Dislocation defects together with their associated strain fields and segregated impurities are of considerable significance in many areas of materials science. However, their atomic-scale structures have remained extremely challenging to resolve, limiting our understanding of these ubiquitous defects. Here, by developing a complex modelling approach in combination with bicrystal experiments and systematic atomic-resolution imaging, we are now able to pinpoint individual dislocation cores at the atomic scale, leading to the discovery that even simple magnesium oxide can exhibit polymorphism of core structures for a given dislocation species. These polymorphic cores are associated with local variations in strain fields, segregation of defects, and electronic states, adding a new dimension to understanding the properties of dislocations in real materials. The findings advance our fundamental understanding of basic behaviours of dislocations and demonstrate that quantitative prediction and characterization of dislocations in real materials is possible.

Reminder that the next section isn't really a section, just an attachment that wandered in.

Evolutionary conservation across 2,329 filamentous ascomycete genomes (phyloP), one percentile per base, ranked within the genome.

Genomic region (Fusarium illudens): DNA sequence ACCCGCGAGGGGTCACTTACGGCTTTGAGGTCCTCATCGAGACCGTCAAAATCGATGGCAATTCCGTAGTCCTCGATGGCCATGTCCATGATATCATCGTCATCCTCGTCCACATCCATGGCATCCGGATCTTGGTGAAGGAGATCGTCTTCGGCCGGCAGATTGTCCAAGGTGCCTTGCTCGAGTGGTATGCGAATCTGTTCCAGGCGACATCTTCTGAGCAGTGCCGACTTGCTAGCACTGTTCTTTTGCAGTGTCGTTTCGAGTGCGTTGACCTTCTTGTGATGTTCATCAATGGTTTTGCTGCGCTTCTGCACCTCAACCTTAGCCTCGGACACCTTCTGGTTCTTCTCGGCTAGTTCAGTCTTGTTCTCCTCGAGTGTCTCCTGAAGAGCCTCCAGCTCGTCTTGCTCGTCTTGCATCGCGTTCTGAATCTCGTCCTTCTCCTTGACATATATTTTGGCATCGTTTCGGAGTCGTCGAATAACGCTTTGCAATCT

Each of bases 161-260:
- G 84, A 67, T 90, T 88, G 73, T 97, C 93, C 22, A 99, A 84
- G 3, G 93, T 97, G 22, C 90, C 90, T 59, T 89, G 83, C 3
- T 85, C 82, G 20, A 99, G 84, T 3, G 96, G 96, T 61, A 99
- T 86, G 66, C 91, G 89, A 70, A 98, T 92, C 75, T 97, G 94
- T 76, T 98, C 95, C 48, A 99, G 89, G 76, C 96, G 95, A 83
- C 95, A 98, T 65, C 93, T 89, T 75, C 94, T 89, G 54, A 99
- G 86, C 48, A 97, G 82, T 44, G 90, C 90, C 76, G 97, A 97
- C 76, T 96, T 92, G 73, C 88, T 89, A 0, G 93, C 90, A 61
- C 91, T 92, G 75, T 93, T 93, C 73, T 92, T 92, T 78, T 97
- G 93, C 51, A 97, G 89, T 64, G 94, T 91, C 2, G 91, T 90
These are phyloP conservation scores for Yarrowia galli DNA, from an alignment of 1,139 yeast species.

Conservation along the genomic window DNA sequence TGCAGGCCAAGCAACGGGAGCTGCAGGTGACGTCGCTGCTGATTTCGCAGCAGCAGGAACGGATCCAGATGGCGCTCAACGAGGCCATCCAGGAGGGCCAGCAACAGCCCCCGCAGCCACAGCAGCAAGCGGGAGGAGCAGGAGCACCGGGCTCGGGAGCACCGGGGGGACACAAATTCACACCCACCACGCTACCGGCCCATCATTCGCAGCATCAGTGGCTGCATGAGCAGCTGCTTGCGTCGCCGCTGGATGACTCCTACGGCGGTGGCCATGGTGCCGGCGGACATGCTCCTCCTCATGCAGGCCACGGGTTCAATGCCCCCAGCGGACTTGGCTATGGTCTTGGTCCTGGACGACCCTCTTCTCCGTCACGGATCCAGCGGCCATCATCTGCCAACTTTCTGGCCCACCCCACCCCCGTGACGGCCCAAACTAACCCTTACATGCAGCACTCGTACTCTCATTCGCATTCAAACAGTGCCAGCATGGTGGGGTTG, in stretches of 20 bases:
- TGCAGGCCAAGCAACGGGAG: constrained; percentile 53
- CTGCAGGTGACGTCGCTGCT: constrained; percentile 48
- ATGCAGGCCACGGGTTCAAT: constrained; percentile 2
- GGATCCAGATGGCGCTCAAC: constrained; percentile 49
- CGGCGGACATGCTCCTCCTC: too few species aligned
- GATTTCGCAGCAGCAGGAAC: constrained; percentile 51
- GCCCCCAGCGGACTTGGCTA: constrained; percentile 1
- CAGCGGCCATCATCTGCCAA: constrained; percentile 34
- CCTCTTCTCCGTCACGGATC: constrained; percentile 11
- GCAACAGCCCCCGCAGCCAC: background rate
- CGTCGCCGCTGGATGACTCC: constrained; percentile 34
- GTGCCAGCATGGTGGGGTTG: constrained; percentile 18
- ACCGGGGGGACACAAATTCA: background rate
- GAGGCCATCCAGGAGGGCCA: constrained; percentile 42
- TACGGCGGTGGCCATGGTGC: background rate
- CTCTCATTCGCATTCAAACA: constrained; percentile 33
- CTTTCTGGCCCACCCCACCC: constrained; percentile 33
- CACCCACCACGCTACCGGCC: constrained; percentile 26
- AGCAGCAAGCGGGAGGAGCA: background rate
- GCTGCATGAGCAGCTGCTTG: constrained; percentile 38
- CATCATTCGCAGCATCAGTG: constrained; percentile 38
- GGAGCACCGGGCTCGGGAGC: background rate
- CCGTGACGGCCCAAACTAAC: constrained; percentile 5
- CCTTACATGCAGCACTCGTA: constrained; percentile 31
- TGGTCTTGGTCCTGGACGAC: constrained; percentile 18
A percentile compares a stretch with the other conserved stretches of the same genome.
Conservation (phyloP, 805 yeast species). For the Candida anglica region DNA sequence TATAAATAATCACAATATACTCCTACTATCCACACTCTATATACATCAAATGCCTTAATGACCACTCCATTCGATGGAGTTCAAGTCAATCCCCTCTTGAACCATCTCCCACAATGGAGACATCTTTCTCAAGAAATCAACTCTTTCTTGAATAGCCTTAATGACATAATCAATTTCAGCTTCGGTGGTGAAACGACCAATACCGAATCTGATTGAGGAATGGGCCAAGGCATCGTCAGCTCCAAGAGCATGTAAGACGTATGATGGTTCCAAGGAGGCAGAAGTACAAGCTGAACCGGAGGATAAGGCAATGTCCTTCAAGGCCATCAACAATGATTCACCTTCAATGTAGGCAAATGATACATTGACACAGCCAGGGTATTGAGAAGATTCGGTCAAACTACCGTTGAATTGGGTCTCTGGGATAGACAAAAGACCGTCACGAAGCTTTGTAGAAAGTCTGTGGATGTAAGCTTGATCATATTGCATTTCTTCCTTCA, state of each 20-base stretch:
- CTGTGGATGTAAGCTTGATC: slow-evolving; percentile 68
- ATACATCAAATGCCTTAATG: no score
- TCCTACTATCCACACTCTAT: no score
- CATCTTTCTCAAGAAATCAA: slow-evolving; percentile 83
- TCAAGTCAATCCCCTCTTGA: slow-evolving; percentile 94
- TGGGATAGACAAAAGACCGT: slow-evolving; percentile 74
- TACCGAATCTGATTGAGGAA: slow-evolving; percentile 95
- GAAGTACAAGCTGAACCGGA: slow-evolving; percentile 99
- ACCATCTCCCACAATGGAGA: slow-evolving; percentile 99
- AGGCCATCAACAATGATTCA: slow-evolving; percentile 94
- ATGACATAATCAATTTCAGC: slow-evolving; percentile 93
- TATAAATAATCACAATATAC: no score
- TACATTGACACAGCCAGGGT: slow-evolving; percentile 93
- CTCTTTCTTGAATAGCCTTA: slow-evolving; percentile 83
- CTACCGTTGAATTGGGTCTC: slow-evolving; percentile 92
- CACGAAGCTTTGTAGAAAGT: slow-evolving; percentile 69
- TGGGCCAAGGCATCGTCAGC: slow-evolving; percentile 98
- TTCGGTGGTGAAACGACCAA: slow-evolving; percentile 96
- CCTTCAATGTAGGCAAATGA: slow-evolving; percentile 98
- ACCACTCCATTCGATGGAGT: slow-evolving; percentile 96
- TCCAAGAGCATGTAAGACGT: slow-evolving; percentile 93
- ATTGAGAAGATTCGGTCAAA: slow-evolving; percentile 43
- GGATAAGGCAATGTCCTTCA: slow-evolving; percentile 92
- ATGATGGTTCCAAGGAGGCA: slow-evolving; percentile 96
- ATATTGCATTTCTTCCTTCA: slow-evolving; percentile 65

5. Atomic structure of graphene supported heterogeneous model catalysts

    International Nuclear Information System (INIS)

    Franz, Dirk

    2017-04-01